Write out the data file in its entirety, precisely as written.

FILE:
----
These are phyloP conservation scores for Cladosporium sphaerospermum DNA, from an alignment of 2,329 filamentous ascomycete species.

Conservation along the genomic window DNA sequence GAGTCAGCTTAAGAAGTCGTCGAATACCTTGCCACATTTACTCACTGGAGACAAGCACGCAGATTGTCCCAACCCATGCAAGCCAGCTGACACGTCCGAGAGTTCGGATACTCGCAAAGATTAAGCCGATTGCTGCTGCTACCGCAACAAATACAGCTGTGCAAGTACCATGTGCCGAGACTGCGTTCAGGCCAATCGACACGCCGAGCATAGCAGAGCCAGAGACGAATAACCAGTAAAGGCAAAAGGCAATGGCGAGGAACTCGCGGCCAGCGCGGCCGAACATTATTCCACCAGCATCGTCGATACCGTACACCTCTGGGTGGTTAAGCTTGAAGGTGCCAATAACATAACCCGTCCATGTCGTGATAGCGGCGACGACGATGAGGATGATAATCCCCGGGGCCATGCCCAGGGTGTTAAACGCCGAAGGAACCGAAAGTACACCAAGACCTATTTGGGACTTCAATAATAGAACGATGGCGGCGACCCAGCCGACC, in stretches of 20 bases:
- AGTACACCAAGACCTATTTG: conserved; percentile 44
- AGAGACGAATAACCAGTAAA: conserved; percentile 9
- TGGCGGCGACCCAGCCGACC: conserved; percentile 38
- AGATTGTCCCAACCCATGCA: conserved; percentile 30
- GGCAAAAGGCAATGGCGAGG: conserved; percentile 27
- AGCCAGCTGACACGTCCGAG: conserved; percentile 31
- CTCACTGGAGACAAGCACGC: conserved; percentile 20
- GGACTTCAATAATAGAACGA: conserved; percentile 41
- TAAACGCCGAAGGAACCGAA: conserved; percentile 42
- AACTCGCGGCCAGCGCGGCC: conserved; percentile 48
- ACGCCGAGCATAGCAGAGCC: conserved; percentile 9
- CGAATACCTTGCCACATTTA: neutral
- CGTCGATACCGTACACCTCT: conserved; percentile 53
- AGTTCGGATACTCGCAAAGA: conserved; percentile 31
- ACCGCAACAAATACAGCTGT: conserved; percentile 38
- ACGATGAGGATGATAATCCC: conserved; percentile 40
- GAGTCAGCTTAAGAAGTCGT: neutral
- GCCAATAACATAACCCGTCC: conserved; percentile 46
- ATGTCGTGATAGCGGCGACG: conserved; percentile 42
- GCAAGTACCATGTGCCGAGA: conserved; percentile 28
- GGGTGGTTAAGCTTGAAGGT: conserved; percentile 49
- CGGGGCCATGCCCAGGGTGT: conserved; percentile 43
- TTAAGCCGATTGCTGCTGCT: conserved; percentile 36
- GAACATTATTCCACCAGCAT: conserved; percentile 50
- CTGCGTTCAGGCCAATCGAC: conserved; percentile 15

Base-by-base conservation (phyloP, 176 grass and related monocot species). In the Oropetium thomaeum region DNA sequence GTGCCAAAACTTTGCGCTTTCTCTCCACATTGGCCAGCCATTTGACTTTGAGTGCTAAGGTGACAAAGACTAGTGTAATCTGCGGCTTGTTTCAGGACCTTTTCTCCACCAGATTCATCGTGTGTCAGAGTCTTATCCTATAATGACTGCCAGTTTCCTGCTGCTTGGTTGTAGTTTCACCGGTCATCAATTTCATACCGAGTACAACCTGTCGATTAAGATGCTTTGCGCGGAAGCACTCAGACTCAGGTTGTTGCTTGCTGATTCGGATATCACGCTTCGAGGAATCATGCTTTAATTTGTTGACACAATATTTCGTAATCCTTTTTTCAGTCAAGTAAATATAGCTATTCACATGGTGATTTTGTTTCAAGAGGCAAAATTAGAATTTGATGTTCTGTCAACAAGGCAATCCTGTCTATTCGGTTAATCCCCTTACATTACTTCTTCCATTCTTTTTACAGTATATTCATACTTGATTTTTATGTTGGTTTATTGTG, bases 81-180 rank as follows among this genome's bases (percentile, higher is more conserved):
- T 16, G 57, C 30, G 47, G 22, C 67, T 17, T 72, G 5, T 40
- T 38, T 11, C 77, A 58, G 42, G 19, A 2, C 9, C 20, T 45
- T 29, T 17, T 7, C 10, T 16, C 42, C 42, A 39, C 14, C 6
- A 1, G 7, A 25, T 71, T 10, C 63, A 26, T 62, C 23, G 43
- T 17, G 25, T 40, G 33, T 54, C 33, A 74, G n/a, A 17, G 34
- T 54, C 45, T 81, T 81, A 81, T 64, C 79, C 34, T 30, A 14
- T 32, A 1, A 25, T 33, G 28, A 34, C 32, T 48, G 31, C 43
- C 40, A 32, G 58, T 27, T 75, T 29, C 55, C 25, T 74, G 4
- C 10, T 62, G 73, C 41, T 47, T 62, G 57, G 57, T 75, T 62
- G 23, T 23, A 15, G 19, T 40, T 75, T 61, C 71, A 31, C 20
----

These are phyloP conservation scores for Cladosporium sphaerospermum DNA, from an alignment of 2,329 filamentous ascomycete species.

Conservation along the genomic window DNA sequence GAGTCAGCTTAAGAAGTCGTCGAATACCTTGCCACATTTACTCACTGGAGACAAGCACGCAGATTGTCCCAACCCATGCAAGCCAGCTGACACGTCCGAGAGTTCGGATACTCGCAAAGATTAAGCCGATTGCTGCTGCTACCGCAACAAATACAGCTGTGCAAGTACCATGTGCCGAGACTGCGTTCAGGCCAATCGACACGCCGAGCATAGCAGAGCCAGAGACGAATAACCAGTAAAGGCAAAAGGCAATGGCGAGGAACTCGCGGCCAGCGCGGCCGAACATTATTCCACCAGCATCGTCGATACCGTACACCTCTGGGTGGTTAAGCTTGAAGGTGCCAATAACATAACCCGTCCATGTCGTGATAGCGGCGACGACGATGAGGATGATAATCCCCGGGGCCATGCCCAGGGTGTTAAACGCCGAAGGAACCGAAAGTACACCAAGACCTATTTGGGACTTCAATAATAGAACGATGGCGGCGACCCAGCCGACC, in stretches of 20 bases:
- AGTACACCAAGACCTATTTG: conserved; percentile 44
- AGAGACGAATAACCAGTAAA: conserved; percentile 9
- TGGCGGCGACCCAGCCGACC: conserved; percentile 38
- AGATTGTCCCAACCCATGCA: conserved; percentile 30
- GGCAAAAGGCAATGGCGAGG: conserved; percentile 27
- AGCCAGCTGACACGTCCGAG: conserved; percentile 31
- CTCACTGGAGACAAGCACGC: conserved; percentile 20
- GGACTTCAATAATAGAACGA: conserved; percentile 41
- TAAACGCCGAAGGAACCGAA: conserved; percentile 42
- AACTCGCGGCCAGCGCGGCC: conserved; percentile 48
- ACGCCGAGCATAGCAGAGCC: conserved; percentile 9
- CGAATACCTTGCCACATTTA: neutral
- CGTCGATACCGTACACCTCT: conserved; percentile 53
- AGTTCGGATACTCGCAAAGA: conserved; percentile 31
- ACCGCAACAAATACAGCTGT: conserved; percentile 38
- ACGATGAGGATGATAATCCC: conserved; percentile 40
- GAGTCAGCTTAAGAAGTCGT: neutral
- GCCAATAACATAACCCGTCC: conserved; percentile 46
- ATGTCGTGATAGCGGCGACG: conserved; percentile 42
- GCAAGTACCATGTGCCGAGA: conserved; percentile 28
- GGGTGGTTAAGCTTGAAGGT: conserved; percentile 49
- CGGGGCCATGCCCAGGGTGT: conserved; percentile 43
- TTAAGCCGATTGCTGCTGCT: conserved; percentile 36
- GAACATTATTCCACCAGCAT: conserved; percentile 50
- CTGCGTTCAGGCCAATCGAC: conserved; percentile 15

Base-by-base conservation (phyloP, 176 grass and related monocot species). In the Oropetium thomaeum region DNA sequence GTGCCAAAACTTTGCGCTTTCTCTCCACATTGGCCAGCCATTTGACTTTGAGTGCTAAGGTGACAAAGACTAGTGTAATCTGCGGCTTGTTTCAGGACCTTTTCTCCACCAGATTCATCGTGTGTCAGAGTCTTATCCTATAATGACTGCCAGTTTCCTGCTGCTTGGTTGTAGTTTCACCGGTCATCAATTTCATACCGAGTACAACCTGTCGATTAAGATGCTTTGCGCGGAAGCACTCAGACTCAGGTTGTTGCTTGCTGATTCGGATATCACGCTTCGAGGAATCATGCTTTAATTTGTTGACACAATATTTCGTAATCCTTTTTTCAGTCAAGTAAATATAGCTATTCACATGGTGATTTTGTTTCAAGAGGCAAAATTAGAATTTGATGTTCTGTCAACAAGGCAATCCTGTCTATTCGGTTAATCCCCTTACATTACTTCTTCCATTCTTTTTACAGTATATTCATACTTGATTTTTATGTTGGTTTATTGTG, bases 81-180 rank as follows among this genome's bases (percentile, higher is more conserved):
- T 16, G 57, C 30, G 47, G 22, C 67, T 17, T 72, G 5, T 40
- T 38, T 11, C 77, A 58, G 42, G 19, A 2, C 9, C 20, T 45
- T 29, T 17, T 7, C 10, T 16, C 42, C 42, A 39, C 14, C 6
- A 1, G 7, A 25, T 71, T 10, C 63, A 26, T 62, C 23, G 43
- T 17, G 25, T 40, G 33, T 54, C 33, A 74, G n/a, A 17, G 34
- T 54, C 45, T 81, T 81, A 81, T 64, C 79, C 34, T 30, A 14
- T 32, A 1, A 25, T 33, G 28, A 34, C 32, T 48, G 31, C 43
- C 40, A 32, G 58, T 27, T 75, T 29, C 55, C 25, T 74, G 4
- C 10, T 62, G 73, C 41, T 47, T 62, G 57, G 57, T 75, T 62
- G 23, T 23, A 15, G 19, T 40, T 75, T 61, C 71, A 31, C 20